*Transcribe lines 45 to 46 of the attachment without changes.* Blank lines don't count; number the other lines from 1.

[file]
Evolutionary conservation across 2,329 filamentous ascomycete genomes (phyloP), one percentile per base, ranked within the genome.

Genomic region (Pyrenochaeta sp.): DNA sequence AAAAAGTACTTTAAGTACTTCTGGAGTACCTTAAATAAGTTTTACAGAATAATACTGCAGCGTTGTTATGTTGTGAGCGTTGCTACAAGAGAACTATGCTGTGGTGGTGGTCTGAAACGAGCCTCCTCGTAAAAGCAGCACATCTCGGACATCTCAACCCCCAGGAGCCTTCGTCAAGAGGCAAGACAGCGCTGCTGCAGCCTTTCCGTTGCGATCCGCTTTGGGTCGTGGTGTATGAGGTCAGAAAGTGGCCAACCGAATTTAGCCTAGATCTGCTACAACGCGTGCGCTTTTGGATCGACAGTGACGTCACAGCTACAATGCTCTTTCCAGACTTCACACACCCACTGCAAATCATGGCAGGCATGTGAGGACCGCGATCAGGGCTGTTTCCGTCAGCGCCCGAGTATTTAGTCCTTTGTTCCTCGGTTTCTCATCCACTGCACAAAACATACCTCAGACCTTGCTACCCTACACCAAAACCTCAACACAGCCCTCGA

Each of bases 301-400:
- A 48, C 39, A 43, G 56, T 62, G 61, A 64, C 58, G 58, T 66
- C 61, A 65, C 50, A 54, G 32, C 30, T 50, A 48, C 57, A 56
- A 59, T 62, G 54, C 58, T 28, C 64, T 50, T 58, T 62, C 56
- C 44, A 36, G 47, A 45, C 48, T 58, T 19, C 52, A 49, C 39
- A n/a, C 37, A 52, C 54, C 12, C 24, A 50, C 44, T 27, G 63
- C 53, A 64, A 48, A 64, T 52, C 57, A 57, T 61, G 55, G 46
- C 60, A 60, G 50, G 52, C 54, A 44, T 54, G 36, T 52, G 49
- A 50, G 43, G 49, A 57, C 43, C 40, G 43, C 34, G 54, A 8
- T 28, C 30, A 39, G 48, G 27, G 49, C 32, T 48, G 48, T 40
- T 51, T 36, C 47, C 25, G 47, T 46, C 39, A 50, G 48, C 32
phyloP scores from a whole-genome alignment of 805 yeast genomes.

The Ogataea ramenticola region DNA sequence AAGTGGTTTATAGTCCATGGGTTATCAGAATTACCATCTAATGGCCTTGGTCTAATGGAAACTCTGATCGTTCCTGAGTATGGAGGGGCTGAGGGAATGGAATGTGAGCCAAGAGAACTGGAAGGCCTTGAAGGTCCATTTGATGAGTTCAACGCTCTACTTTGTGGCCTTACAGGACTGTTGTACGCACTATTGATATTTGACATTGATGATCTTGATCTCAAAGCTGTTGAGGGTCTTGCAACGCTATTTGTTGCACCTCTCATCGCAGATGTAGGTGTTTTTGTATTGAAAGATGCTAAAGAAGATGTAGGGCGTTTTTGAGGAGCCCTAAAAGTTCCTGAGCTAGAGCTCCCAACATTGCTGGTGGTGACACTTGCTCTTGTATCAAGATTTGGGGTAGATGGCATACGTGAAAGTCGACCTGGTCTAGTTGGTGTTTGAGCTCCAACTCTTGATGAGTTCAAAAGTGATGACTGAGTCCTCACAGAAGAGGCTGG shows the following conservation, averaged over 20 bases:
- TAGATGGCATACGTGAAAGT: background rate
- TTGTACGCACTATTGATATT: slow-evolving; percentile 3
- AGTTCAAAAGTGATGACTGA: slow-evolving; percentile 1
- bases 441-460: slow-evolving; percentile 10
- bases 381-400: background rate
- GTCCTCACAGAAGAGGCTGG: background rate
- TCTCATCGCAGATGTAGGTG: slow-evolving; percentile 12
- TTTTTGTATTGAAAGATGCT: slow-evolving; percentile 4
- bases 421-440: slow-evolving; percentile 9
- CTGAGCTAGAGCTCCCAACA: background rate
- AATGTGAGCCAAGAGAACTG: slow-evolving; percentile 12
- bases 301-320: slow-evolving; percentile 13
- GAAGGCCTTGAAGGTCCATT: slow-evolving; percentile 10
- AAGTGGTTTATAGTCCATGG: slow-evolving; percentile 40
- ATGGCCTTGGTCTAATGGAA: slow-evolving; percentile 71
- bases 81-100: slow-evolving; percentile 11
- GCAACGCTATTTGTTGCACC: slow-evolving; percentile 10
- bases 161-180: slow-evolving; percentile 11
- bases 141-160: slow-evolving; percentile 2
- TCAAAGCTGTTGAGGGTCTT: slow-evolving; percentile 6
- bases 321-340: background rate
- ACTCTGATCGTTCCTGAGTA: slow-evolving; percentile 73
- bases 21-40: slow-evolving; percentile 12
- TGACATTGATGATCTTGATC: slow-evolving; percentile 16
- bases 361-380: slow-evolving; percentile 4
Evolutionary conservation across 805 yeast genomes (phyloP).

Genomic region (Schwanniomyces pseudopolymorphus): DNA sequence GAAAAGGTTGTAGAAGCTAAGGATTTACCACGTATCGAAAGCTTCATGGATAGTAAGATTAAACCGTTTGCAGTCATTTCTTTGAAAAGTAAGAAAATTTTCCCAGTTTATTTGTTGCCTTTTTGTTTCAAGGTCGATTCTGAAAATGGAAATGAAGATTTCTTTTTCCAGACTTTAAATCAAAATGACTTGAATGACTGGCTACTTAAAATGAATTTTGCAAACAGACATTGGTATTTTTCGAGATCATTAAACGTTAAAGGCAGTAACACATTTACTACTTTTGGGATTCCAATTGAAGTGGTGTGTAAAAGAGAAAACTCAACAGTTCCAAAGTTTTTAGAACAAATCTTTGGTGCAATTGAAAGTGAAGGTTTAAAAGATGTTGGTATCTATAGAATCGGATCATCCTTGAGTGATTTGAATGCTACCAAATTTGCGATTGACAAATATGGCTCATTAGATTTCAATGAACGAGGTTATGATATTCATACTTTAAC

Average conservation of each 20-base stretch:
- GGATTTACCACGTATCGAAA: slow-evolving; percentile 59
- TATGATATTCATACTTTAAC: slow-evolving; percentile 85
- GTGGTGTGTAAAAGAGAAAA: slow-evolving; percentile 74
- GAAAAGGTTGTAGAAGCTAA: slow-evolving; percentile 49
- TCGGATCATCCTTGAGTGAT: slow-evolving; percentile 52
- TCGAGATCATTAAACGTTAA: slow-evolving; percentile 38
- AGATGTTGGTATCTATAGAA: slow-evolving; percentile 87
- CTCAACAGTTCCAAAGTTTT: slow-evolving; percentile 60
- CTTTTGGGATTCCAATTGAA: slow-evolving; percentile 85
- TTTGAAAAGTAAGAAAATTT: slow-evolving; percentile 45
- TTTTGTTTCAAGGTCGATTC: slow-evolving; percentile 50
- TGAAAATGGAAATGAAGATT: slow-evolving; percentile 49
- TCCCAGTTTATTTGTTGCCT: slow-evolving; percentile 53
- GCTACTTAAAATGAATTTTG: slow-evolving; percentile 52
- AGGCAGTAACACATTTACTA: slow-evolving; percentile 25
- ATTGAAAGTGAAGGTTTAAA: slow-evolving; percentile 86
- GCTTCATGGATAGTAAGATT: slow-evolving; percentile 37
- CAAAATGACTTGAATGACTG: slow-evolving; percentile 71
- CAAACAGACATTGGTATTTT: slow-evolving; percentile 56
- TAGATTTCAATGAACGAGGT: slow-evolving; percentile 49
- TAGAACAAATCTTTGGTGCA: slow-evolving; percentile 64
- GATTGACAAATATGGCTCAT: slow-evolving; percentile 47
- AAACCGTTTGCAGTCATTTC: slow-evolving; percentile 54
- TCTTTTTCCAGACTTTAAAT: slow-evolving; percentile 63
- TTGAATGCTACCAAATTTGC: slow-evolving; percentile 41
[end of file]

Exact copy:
- TATGATATTCATACTTTAAC: slow-evolving; percentile 85
- GTGGTGTGTAAAAGAGAAAA: slow-evolving; percentile 74